Month: August 2016

Fusaro’s on Nantucket: a family Italian restaurant

Fusaro’s has been around for four years now and have really hit their stride. The food and service are excellent and it is wildly popular: witness the packed interior on a Tuesday night. Fortunately, the patio was still available and fairly quiet. The parking lot fills up sometimes, but there is additional parking behind. You turn left out of the restaurant and take the first left to the additional lots. Fusaro’s does not take reservations, but they are quick and accommodating, and you probably won’t wait long.

Their menu is classic red sauce Italian, but exceptionally well prepared. It includes 10 antipasti, 5 salads, 9 pasta dishes, 6 “favorites” like Bolognese,  7 entrees like Veal Marsala, and Fisherman’s Stew, and a few side dishes like spiral cut zucchini. Among those antipasti is their favorite: Nana Jean’s Meatballs, with pomodoro sauce and herbed ricotta, which we recommend highly.


Most of the dinner entrees come with a small side salad, and you can “upgrade it to Caesar” for just $2. This amounts to adding focaccia croutons and shaved pecorino to the salad. This is a really nice touch.

On this visit, we tried their Veal Parmigiana ($23), a large slice of fork-tender, flavorful veal served on pasta and topped with parmesan and mozzarella. It may have been one of the best examples of this simple dish we have ever been served.

We also tried their amazing Lasagna ($19), which they describe as “five layers of ricotta, parmigiana, mozzarella, pork and beef ragu.” It was simply outstanding, and more than we could finish.

Desserts at Fusaro’s are fairly standard, (tiramisu, cannoli, gelato, brownie supreme and cheesecake,  but we were too full to indulge. Even with 2 glasses of $14 wine, the bill (with tax and before tip)was only $82.  It’s no wonder Fusaro’s is so popular, especially with families.

Fusaro’s is at 17 Old South Rd, and it is easy to drive right past it.Look for the flags.

diners

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The New York Times endorses acupuncture?

acupunctureThe New York Times today had an editorial “by the editorial board,” asserting correctly that overuse of opioids for pain relief is a serious problem. They say that Doctors Will Play a Critical Role in the Opioid Epidemic.  They cite Surgeon General Dr Vivek Murthy’s web site Turn the Tide and suggest that doctors need to look for pain relief without so much emphasis on opioids.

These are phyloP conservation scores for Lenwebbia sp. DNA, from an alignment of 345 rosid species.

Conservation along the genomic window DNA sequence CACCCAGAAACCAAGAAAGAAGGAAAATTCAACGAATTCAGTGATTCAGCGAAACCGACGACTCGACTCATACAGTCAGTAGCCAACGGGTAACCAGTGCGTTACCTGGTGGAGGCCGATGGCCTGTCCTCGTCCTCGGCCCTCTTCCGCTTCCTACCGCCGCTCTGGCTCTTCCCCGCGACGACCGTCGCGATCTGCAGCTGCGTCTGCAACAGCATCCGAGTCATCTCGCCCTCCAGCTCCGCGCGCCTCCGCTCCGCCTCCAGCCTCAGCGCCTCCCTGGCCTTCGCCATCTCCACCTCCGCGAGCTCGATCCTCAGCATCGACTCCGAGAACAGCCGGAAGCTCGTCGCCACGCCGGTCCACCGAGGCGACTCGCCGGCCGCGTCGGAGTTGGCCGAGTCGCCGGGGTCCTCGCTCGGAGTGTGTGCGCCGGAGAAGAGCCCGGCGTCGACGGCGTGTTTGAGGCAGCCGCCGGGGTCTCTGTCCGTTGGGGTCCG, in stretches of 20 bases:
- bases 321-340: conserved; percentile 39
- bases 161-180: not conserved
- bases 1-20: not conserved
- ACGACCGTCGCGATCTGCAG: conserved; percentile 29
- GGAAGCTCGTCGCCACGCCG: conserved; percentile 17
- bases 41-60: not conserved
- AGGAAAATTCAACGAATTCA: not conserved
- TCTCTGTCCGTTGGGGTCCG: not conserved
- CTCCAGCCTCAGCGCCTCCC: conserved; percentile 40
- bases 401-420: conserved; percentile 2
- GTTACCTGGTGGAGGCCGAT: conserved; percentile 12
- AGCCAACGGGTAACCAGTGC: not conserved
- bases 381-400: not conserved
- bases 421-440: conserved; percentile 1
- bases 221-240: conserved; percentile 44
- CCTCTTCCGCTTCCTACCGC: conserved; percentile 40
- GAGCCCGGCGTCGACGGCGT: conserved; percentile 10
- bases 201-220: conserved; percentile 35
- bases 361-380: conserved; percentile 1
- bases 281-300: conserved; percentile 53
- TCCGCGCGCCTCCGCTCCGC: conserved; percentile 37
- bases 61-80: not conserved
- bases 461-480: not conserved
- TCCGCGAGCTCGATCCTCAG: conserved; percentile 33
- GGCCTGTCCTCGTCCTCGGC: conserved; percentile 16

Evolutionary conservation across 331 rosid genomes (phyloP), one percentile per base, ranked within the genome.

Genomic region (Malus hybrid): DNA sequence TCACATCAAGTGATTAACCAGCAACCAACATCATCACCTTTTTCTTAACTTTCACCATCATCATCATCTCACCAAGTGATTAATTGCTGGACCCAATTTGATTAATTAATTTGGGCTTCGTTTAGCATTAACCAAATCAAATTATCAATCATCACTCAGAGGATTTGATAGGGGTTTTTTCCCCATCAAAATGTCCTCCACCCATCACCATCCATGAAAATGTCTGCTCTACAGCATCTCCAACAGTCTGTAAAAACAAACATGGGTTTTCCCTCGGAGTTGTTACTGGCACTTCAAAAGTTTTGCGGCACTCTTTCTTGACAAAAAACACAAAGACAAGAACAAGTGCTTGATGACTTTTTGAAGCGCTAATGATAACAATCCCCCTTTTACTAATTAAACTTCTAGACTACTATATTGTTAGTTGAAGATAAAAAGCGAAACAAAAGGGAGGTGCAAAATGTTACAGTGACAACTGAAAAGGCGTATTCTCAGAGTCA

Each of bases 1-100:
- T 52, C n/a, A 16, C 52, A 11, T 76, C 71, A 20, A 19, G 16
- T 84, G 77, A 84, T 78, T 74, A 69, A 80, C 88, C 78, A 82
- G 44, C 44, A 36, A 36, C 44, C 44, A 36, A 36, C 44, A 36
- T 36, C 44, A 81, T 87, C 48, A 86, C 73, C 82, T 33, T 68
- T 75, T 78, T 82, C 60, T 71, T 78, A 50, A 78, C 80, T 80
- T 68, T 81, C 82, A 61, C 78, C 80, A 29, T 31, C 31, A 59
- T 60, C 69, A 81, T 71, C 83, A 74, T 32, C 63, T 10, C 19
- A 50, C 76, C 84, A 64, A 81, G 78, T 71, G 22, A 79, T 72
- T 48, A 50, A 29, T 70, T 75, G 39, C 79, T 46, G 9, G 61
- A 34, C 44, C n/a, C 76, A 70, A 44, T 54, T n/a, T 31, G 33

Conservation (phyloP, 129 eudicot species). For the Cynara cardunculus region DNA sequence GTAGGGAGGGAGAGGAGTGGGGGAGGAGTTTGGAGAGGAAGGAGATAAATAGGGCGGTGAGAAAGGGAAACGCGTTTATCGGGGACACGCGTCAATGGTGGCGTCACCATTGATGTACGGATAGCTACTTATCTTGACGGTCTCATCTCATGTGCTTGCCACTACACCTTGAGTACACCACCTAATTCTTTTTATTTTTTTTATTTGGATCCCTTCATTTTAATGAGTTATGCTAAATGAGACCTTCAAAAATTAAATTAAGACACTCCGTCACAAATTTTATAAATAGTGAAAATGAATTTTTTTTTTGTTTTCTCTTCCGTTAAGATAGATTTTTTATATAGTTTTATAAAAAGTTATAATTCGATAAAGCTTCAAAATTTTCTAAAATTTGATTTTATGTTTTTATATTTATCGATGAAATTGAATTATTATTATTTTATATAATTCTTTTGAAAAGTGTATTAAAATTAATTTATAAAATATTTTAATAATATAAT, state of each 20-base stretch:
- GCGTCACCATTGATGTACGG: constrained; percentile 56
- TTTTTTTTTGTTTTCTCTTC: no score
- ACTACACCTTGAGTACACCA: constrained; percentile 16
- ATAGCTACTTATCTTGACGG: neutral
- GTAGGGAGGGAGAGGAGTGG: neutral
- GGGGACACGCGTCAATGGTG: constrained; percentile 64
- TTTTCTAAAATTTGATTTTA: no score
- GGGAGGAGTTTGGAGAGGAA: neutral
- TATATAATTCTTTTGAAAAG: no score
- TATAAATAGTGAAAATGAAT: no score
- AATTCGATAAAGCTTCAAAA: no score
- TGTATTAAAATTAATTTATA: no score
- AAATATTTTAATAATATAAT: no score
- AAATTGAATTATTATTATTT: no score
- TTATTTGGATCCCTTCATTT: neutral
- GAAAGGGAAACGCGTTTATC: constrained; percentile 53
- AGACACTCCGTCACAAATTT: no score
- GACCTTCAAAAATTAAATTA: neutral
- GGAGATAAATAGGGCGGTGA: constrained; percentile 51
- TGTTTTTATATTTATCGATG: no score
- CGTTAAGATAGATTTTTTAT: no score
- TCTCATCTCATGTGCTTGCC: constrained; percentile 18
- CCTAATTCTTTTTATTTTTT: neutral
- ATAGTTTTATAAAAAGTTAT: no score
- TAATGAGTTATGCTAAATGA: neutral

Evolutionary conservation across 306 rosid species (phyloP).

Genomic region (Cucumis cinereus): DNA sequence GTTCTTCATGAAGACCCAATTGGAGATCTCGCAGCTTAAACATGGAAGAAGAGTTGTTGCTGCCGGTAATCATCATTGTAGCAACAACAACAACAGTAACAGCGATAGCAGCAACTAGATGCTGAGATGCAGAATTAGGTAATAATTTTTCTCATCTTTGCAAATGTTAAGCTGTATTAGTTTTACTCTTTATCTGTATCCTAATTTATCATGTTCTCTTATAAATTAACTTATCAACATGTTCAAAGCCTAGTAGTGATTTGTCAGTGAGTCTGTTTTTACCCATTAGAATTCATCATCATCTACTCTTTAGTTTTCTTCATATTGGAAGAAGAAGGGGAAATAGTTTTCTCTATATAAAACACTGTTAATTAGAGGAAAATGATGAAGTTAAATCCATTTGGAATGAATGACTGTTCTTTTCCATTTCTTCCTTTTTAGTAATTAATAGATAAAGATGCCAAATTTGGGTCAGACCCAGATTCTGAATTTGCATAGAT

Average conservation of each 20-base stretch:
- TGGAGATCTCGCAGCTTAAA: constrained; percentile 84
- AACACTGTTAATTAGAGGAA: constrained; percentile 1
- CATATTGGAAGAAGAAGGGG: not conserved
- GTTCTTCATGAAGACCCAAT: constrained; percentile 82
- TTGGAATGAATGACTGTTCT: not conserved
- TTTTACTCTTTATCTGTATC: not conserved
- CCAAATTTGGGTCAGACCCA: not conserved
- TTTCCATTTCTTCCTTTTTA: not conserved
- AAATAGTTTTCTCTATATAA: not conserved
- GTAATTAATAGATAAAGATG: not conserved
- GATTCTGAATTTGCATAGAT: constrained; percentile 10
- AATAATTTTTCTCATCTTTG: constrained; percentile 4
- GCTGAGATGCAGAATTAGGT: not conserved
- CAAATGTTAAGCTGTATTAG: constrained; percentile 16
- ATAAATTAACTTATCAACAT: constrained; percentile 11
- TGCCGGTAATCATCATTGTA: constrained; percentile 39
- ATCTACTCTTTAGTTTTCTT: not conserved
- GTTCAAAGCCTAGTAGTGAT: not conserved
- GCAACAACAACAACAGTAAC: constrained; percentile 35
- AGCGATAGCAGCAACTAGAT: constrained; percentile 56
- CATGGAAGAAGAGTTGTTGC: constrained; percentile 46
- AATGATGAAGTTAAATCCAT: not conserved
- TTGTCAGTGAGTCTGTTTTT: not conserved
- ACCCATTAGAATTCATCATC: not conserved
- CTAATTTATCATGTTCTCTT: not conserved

So far, so good. But the Times goes on to say that for back pain and surgical pain doctors have many other options, including, “physical therapy, anti-inflammatory drugs, acupuncture, exercise and so on.”

They even note that “A further problem is that some insurance plans do not cover alternative treatments like physical therapy and acupuncture…” That’s why so many people use services as Insurance Partnership to find the best insurance that cover all their needs.

Well these are not the same thing at all. Physical therapy is well recognized by the medical profession as a significant contributor to patient’s well-being.

Acupuncture is the one that is “alternative.” And guess what”

Alternative medicine is made up of things we don’t know work and things we know don’t work.

Acupuncture is not an accepted medical treatment because there is no freaking evidence that it works! Mark Crislip has written about the failures of acupuncture studies in detail. And so has David Gorski.

They note that there is no evidence that acupuncture releases endorphins in a large number of cited studies, suggesting that it is essentially a placebo effect, or “the same as beer goggles.”

The explanation of acupuncture and its “meridians” has nothing to do with science based medicine and the New York Times editorial board or some of their writers must surely know this!

And the Australian group ScienceInMedicine asks the rhetorical question “Is there any place for acupuncture in 21st century medicine?”

Following Betteridge’s Law for headlines, here is their conclusion after an extensive research review:

“Acupuncture has been studied for decades and the evidence that it can provide clinical benefits continues to be weak and inconsistent. There is no longer any justification for more studies. There is already enough evidence to confidently conclude that acupuncture doesn’t work. It is merely a theatrical placebo based on pre-scientific myths.”

The Proprietors: delightful and imaginative

The Proprietors: delightful and imaginative

In New England history, the Proprietors were the original governing bodies of new towns, parceling out the land to settlers for farming, before real governments took hold. The Proprietors restaurant on Nantucket is named for these historic visages and was founded by Chef Michael  LaScola and Orla LaScola. (The other original partner and chef Tom Barry tells us he is now in Boston where he will “support younger, talented chefs in the role of Culinary Director at Yvonne’s and  Lolita.”)

The menu at The Proprietors is a mixture of appetizers and small plates along with a few larger entrée portions.  While the original menus designated these as “half shares” and “full shares,” these labels are gone, but you can figure out pretty easily the size by the price and position in the menu (the smaller ones are listed first).

There are five full-sized entrees: short ribs, scallops, suckling pig confit, buttermilk brined chicken and fluke, all priced in the $30 range. The remainder are priced from $14 to $18, and clearly are smaller portions. We are coveting the beet salad, Quail “Tikka Masala,” Roast Bone Marrow, Crispy Thai style broccoli, and Rock Shrimp for  another visit.